Overview of Project and Funding

Even the most informal harm reduction programs provide some dimension of service navigation. Harm reduction program staff use their experience and relationships to mitigate common barriers that limit people's ability to access and receive care. For example, every time they recommend a pharmacy known to sell syringes without a prescription over one with more restrictive policies or offer a warm handoff to a familiar, culturally competent medical provider instead of a general office number, SSP staff and participants build trust, which increases interest, comfort, and openness to accessing further care.

Our funded programs described many factors that can discourage or actively prevent PWUD from successfully accessing and benefitting from locally available medical and social services, for example:

  • Stigma from providers and office staff
  • Complicated appointment-making processes
  • Insufficient public transportation networks

Building responsive and sustainable pathways to comprehensive care requires:

  • Well-equipped staff
  • Active collaboration with local service networks, and
  • The flexibility to pursue innovative participant engagement strategies

Through this project, we found that though many SSPs are eager to provide navigation to their participants, dedicated and flexible funding for such programs is rare. This means that much ongoing SSP-based navigation work goes undocumented and without the opportunity for monitoring, evaluation, quality improvement, and sharing of best practices.

With support from CDC cooperative agreement PS19-1909 and in partnership with AIDS United (AU), NASTAD worked with eight SSPs to implement comprehensive patient navigation services for PWUD, representing one of the first federal funding opportunities intended to provide direct support to SSPs. Each site was awarded $100,000 in Year 1 and $65,000 in Year 2.

A primary participation requirement was that the program must have an operating SSP that did not already utilize a formal navigation program. The project scope initially focused on connections to prevention and care for infectious diseases and MAT (medication-assisted treatment, or medications for opioid use disorder, MOUD); given the significant role that the social determinants of health play in addressing health and safety needs and providing stability, navigation quickly expanded to include a broader array of social and governmental services, including securing birth certificates and personal identification. These administrative steps were often necessary precursors when pursuing SUD or infectious disease care: for people recently released from jail or prison and people experiencing housing instability, the lack of a state identification, birth certificate, or social security card is a significant barrier to health insurance enrollment, public benefits enrollment, housing, and other services.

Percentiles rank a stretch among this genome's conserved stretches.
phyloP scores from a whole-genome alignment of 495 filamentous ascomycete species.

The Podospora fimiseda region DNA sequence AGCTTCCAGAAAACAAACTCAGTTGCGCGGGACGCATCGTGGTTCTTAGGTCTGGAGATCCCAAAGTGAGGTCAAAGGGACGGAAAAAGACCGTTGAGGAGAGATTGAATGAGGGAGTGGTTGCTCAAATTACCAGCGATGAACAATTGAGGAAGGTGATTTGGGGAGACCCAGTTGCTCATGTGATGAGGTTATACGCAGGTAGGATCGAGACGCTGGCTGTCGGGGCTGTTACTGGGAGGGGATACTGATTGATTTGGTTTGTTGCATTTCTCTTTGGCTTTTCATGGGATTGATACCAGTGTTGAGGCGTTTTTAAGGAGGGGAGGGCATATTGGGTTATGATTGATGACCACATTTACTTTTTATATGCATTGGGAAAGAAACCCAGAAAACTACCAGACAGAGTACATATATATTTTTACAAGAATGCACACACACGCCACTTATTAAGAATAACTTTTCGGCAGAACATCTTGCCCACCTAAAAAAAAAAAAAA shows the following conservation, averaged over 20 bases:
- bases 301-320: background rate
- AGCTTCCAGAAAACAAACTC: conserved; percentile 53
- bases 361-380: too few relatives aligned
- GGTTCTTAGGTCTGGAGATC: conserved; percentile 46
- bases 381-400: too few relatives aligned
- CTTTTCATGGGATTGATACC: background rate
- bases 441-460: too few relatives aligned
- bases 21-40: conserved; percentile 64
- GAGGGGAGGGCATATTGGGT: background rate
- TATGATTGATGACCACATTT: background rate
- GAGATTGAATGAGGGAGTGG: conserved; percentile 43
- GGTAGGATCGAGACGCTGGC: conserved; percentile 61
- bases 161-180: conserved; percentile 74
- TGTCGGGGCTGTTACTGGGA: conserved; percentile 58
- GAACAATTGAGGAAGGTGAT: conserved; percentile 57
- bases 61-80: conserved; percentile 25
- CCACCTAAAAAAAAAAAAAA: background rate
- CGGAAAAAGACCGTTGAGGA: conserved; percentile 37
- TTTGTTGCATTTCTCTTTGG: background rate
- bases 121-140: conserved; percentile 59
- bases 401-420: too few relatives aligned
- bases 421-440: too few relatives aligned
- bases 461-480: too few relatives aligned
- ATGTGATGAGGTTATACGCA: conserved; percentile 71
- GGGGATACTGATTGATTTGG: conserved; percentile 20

Funding Details

This microsite is the result of a two-year project funded by US Centers for Disease Control and Prevention (CDC) cooperative agreement PS19-1909 Component 1a: Patient Navigation Programs at SSPs Demonstration Project, which supported the implementation of patient navigation services for people who use drugs in existing harm reduction programs. Additional funding made available under OT18-1802 – Strengthening Public Health Systems and Services through National Partnerships allowed the demonstration project to continue beyond the first year of implementation and enriched the overall project outcomes.

Identified goals of the Patient Navigation Demonstration Project included:

  1. Development of patient navigation programs at up to eight SSPs to link clients to medication-assisted treatment (MAT, or medications for opioid use disorder, MOUD) and to prevention, care, and treatment services for infectious disease;
  2. Development of a system to track navigation, provide support and technical assistance (TA), and document project outcomes; and
  3. Development of guidance on best practices for patient navigation.

The NASTAD Drug User Health team, with support from AIDS United, was responsible for designing and conducting a competitive RFP process that included peer and staff review for selection of sites and creation of project overview and orientation materials. Project staff were also responsible for executing project deliverables and providing technical and capacity building assistance to project sites. Program activities began at selected sites in March 2020 and concluded in June 2022.

Impact of COVID-19

The ability of SSPs to implement and reorient patient navigation services during a global health emergency is a testament to the tenacity, ingenuity, and humanity of not only participating staff but harm reduction workers everywhere.

Amid the immense challenges of the pandemic, the need for comprehensive patient navigation became even more pronounced and urgent as people who use drugs worked to protect their health and access services in overwhelming and unpredictable circumstances.

The onset of the COVID-19 pandemic drastically altered nearly every aspect of patient navigation and the programs and communities in which projects were implemented, including but not limited to opportunities and conditions for participant engagement and relationship building, healthcare priorities and needs, service availability, transportation access, housing, the drug supply, staff turnover, and social support. SSPs, like other direct service providers in the early weeks and months of the pandemic, sought to continue delivering services while developing safety protocols for staff and participants. Many programs experienced increased demand for supplies and support, including those unrelated to drug use (food, water, shelter, hygiene supplies, pandemic-related information, etc.). Programs supported through the project adapted by limiting indoor/fixed site services such as offering appointment only, moving services outdoors, and switching to a “drive-up” or delivery model for distributing supplies.